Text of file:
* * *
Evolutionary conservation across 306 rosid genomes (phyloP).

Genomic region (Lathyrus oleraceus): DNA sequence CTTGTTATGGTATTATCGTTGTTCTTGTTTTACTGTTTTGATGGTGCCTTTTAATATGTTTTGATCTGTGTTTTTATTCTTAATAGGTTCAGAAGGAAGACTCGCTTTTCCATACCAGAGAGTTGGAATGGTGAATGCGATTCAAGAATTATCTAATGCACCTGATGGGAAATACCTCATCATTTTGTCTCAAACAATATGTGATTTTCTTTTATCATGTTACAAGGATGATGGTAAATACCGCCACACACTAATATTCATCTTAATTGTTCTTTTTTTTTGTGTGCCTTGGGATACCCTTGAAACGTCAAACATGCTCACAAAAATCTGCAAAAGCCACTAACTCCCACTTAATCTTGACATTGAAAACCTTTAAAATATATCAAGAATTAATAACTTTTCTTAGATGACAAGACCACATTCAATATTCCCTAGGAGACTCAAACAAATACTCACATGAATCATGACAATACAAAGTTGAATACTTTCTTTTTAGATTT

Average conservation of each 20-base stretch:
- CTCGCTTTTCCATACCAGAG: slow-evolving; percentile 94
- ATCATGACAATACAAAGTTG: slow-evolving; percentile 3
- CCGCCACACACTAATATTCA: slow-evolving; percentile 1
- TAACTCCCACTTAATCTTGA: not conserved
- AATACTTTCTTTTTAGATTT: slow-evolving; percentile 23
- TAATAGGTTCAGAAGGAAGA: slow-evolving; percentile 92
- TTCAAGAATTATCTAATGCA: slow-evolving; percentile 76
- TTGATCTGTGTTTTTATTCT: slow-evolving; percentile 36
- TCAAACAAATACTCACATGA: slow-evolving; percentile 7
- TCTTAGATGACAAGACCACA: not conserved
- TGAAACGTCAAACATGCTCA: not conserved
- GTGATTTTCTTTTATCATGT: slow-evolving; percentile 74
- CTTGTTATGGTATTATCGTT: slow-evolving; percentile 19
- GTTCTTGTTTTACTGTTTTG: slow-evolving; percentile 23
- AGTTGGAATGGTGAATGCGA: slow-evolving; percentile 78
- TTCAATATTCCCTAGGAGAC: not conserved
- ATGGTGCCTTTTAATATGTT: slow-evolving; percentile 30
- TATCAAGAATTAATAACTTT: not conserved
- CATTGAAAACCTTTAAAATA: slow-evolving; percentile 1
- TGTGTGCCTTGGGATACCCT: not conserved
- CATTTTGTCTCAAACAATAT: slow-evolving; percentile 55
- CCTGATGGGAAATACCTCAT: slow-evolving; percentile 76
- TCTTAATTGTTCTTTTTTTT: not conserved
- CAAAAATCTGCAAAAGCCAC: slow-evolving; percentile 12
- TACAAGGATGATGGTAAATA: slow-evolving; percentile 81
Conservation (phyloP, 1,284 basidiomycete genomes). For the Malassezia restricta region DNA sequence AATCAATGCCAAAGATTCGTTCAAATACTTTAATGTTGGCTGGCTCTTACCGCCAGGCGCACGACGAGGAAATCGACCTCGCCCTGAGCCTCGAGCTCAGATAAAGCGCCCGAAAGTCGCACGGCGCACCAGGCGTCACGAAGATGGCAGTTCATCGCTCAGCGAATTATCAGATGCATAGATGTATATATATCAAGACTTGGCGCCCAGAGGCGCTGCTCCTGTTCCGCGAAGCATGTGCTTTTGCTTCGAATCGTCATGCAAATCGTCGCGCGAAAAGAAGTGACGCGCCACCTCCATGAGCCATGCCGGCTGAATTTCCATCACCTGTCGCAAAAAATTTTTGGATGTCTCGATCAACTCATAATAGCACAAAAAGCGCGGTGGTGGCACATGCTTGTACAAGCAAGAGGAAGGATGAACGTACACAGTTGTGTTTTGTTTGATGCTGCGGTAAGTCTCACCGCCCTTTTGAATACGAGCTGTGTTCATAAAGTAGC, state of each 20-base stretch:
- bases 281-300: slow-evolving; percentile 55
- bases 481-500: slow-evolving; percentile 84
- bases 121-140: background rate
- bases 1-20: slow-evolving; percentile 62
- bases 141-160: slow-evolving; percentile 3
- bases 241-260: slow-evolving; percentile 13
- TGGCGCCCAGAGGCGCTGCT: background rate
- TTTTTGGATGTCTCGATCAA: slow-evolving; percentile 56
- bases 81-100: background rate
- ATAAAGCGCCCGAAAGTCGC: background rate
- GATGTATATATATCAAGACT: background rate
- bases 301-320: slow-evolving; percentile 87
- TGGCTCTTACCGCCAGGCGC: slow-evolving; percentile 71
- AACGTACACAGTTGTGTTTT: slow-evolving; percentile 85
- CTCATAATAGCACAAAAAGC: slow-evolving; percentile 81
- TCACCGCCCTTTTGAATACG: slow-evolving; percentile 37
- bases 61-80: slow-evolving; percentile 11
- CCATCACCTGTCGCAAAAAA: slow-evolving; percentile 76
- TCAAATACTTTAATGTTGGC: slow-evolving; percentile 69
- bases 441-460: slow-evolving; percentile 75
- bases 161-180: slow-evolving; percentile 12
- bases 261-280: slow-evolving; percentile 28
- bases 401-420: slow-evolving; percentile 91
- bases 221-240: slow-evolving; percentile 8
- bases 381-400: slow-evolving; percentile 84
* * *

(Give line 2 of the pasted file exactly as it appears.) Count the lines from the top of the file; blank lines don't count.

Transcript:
Genomic region (Lathyrus oleraceus): DNA sequence CTTGTTATGGTATTATCGTTGTTCTTGTTTTACTGTTTTGATGGTGCCTTTTAATATGTTTTGATCTGTGTTTTTATTCTTAATAGGTTCAGAAGGAAGACTCGCTTTTCCATACCAGAGAGTTGGAATGGTGAATGCGATTCAAGAATTATCTAATGCACCTGATGGGAAATACCTCATCATTTTGTCTCAAACAATATGTGATTTTCTTTTATCATGTTACAAGGATGATGGTAAATACCGCCACACACTAATATTCATCTTAATTGTTCTTTTTTTTTGTGTGCCTTGGGATACCCTTGAAACGTCAAACATGCTCACAAAAATCTGCAAAAGCCACTAACTCCCACTTAATCTTGACATTGAAAACCTTTAAAATATATCAAGAATTAATAACTTTTCTTAGATGACAAGACCACATTCAATATTCCCTAGGAGACTCAAACAAATACTCACATGAATCATGACAATACAAAGTTGAATACTTTCTTTTTAGATTT